I hope you will return to my blog next Friday, when I will talk a bit about my favourite famous winter paintings.

Friday, 10 February 2017

Evening Glow

Evening Glow, acrylic, 18" x 24"

Blog 6

Now that January's Creativity Challenge has ended, for the rest of the year my blogs will have monthly themes that I already picked with regard to the season or certain activities. The February theme is winter paintings.

Today’s blog is about my painting “Evening Glow”. This 18” x 24” acrylic painting was created with painting knives. The site depicted in the painting is just up the hill from our house. I often enjoy the beautiful sunsets at this spot when I return from my walks with our dog.

You have probably also witnessed some of the amazing sunsets we get on especially cold evenings in winter when the sky is full of bright pinks and purples. For me, these sunsets create the urge to pick up a paintbrush and capture these shorts moments on a canvas. Not only is the sky full of bright colours, but also the snow is tinted in shades of purple and blue.

The painting was created in my studio with the help of a couple of reference photos. While it is still on my bucket list to paint a sunset on site, I do not intent to create a winter sunset en plein air.

When I started to go on painting trips in 2009, I attempted to paint outside at any temperature. Today, I am not very eager to step outside once the temperature drop below -10 degrees Celsius. In these frosty times, I prefer the warmth of my studio.

Here are some photos which show the stages of my painting until completion:

If you would like to have a look at the finished painting, you can see it right now at the St. Lawrence Complex, 525 Coté St, Ottawa, ON K1K 0Z8, where it is part of the Arteast exhibition “Winter Mix”. The exhibition runs until March 9, 2017.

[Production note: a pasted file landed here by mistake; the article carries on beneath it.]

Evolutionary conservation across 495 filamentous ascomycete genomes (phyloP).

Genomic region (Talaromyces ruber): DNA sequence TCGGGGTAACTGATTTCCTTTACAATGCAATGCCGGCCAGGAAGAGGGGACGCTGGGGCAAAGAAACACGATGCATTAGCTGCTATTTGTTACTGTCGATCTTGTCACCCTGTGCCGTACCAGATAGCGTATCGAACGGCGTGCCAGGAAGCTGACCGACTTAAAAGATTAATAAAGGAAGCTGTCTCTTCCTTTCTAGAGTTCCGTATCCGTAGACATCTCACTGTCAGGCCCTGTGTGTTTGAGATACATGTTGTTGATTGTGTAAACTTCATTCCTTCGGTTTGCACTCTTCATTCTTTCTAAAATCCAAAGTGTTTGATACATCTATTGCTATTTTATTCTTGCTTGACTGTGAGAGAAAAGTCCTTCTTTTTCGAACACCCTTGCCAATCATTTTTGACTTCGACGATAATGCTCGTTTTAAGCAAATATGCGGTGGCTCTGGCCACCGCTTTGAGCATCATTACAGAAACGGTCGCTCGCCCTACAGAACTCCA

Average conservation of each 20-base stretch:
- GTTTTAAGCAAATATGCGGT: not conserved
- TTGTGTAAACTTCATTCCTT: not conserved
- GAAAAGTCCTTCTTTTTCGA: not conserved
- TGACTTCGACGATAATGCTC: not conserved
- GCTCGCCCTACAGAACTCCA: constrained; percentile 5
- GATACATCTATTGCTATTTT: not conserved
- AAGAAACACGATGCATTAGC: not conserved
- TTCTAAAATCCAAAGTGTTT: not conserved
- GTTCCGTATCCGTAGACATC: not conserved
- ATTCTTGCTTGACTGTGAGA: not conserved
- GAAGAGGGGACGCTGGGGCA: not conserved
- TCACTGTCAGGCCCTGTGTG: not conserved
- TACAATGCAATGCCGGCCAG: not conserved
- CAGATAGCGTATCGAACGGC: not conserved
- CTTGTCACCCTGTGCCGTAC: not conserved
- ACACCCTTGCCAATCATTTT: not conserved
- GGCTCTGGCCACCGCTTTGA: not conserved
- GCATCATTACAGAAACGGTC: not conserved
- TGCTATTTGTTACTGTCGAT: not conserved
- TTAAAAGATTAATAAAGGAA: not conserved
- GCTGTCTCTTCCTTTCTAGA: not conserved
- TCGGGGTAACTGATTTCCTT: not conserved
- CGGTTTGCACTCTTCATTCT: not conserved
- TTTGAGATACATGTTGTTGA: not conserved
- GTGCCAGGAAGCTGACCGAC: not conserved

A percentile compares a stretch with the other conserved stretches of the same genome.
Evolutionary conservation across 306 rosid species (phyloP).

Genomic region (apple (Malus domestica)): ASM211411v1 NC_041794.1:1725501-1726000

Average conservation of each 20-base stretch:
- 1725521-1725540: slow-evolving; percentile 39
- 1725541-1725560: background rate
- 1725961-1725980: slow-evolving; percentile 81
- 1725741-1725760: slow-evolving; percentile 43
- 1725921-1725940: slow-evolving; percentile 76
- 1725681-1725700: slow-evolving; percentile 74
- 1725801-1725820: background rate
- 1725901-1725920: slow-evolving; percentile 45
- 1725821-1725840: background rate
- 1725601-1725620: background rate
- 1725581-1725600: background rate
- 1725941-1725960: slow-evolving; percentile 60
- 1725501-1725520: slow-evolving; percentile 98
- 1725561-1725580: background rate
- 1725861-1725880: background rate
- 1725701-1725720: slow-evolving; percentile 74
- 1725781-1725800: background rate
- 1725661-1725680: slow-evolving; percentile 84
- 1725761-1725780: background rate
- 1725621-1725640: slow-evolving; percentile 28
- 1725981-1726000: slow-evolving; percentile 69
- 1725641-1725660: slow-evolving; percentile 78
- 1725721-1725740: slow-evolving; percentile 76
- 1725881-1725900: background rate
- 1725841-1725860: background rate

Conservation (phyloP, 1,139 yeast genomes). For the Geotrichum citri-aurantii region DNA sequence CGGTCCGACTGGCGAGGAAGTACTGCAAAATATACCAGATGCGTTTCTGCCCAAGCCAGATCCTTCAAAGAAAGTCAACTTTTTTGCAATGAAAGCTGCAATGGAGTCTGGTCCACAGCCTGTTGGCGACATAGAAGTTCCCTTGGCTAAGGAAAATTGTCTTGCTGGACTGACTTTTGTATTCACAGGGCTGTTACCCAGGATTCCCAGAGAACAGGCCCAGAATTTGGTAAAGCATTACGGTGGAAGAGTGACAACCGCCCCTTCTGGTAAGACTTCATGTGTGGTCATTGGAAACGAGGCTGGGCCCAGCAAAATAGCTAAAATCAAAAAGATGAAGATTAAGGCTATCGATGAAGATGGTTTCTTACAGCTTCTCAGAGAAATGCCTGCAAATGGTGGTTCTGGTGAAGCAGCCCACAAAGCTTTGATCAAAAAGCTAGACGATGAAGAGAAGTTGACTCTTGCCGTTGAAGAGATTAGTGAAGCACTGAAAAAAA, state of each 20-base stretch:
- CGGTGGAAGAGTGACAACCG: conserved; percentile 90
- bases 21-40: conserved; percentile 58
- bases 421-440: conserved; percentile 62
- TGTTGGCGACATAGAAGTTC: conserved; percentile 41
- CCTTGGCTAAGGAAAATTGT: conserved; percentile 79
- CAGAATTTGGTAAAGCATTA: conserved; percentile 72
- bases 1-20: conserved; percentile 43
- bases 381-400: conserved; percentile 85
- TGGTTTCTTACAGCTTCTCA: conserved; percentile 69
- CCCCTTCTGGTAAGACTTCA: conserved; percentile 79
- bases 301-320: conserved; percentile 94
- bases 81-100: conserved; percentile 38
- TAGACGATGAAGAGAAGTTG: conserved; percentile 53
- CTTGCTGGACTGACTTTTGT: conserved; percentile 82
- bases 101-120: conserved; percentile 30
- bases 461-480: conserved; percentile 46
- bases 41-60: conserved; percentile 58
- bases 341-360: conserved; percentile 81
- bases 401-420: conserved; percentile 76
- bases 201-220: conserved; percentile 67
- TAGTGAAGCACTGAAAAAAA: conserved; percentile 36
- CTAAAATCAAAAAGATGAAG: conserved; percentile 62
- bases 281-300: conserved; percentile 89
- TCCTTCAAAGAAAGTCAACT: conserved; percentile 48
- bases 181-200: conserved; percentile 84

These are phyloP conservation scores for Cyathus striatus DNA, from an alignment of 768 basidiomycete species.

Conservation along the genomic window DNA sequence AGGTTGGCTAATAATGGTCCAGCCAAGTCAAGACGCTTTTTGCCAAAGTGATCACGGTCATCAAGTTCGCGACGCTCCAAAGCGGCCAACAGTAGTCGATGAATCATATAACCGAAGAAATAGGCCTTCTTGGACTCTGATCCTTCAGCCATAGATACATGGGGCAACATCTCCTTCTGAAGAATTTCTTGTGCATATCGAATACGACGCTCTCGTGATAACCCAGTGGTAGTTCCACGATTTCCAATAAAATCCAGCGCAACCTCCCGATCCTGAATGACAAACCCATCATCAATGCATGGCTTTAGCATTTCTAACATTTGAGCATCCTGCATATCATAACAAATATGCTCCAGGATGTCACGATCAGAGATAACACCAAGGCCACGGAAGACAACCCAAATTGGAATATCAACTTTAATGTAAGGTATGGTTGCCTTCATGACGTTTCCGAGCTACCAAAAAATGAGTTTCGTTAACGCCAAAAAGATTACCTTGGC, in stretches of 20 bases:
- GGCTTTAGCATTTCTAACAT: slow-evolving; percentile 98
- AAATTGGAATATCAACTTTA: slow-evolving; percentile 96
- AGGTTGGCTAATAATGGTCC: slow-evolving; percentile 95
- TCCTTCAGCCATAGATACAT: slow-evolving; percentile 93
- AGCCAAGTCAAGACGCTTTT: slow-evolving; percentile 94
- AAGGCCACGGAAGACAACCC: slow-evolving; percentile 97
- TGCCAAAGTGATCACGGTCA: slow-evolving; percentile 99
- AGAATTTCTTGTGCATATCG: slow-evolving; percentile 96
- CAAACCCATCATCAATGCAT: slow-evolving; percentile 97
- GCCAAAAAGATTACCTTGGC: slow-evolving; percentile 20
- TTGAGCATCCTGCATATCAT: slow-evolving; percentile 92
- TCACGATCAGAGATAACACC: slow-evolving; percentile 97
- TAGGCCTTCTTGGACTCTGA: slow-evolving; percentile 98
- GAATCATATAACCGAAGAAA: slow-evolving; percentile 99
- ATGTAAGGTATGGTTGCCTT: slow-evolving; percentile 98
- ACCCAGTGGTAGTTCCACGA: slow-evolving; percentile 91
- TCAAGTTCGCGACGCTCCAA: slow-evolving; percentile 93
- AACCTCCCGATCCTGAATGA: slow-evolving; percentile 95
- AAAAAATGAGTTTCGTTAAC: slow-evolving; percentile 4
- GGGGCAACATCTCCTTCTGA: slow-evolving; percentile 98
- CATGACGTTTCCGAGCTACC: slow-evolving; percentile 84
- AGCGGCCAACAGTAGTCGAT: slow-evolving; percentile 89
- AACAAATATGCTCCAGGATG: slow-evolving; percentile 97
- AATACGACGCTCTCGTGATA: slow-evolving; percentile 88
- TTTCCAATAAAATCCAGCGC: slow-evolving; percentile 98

Friday, 3 February 2017

Creativity Challenge Week 5

Blog 5

This is the last blog of my personal 2017 creativity challenge. At some points life took over and made it impossible to create art every day. However, the challenge encouraged me to pick up my felting needle or a pencil when I would have otherwise possibly worked in front of my computer. I was very happy to hear that some of you got inspired to start their own challenge.

I will do my best to keep creative even though my new work situation might make it difficult. I have to adjust to getting up early and teaching the whole morning (on top of several nights a week). I adapted my creative hours to my new schedule to allow at least one hour a day for art. However, appointments or visitors might interfere with my plan from time to time. That’s okay as long as I do not give up creating. Like with any habit, there are always times when you cannot follow through with your plan because of some circumstances. It is important to keep on going despite the obstacle.

Any artist has periods of more or less productive times. Sometimes, it even helps to take a break to get a fresh start. I am not planning on taking a break. I am excited that my first new work of this year will be a portrait of a beautiful cat.

Here are photos of the last seven days:

Day 27:

My student and I set up another still life. I was quite tired after a full day of orientation and had a hard time to concentrate on the still life of subjects that did not really appeal to me. It is been always easier to draw or paint something you love because you pay more attention to it.

Day 28:

After a busy day, my husband and I had dinner at a restaurant. I created a quick sketch of the salt shaker.

Day 29:

I could finally continue the work on the portrait of our dogs. I am quite happy with the way Candy, the Golden Retriever, looks. I started to work on Alex’ details and hope to work on him some more this weekend. 

I also continued working on my felted image of the dachshund.

Day 30 and 31:

There was no time to sit down and relax, let alone be creative.

Day 32:

I finally finished the little squirrel. It is a cute little critter.

Day 33:

I had planned to finish the still life but only had time to write my blog.

I hope you enjoyed following my challenge. If my example got you in the mood to get more creative, but you would like some help, I encourage you to join me for some of the workshops I offer. I still offer a drawing class for beginners on every second Thursday of the month and a felting drop-in on the fourth Thursday of the month. For more information please contact me at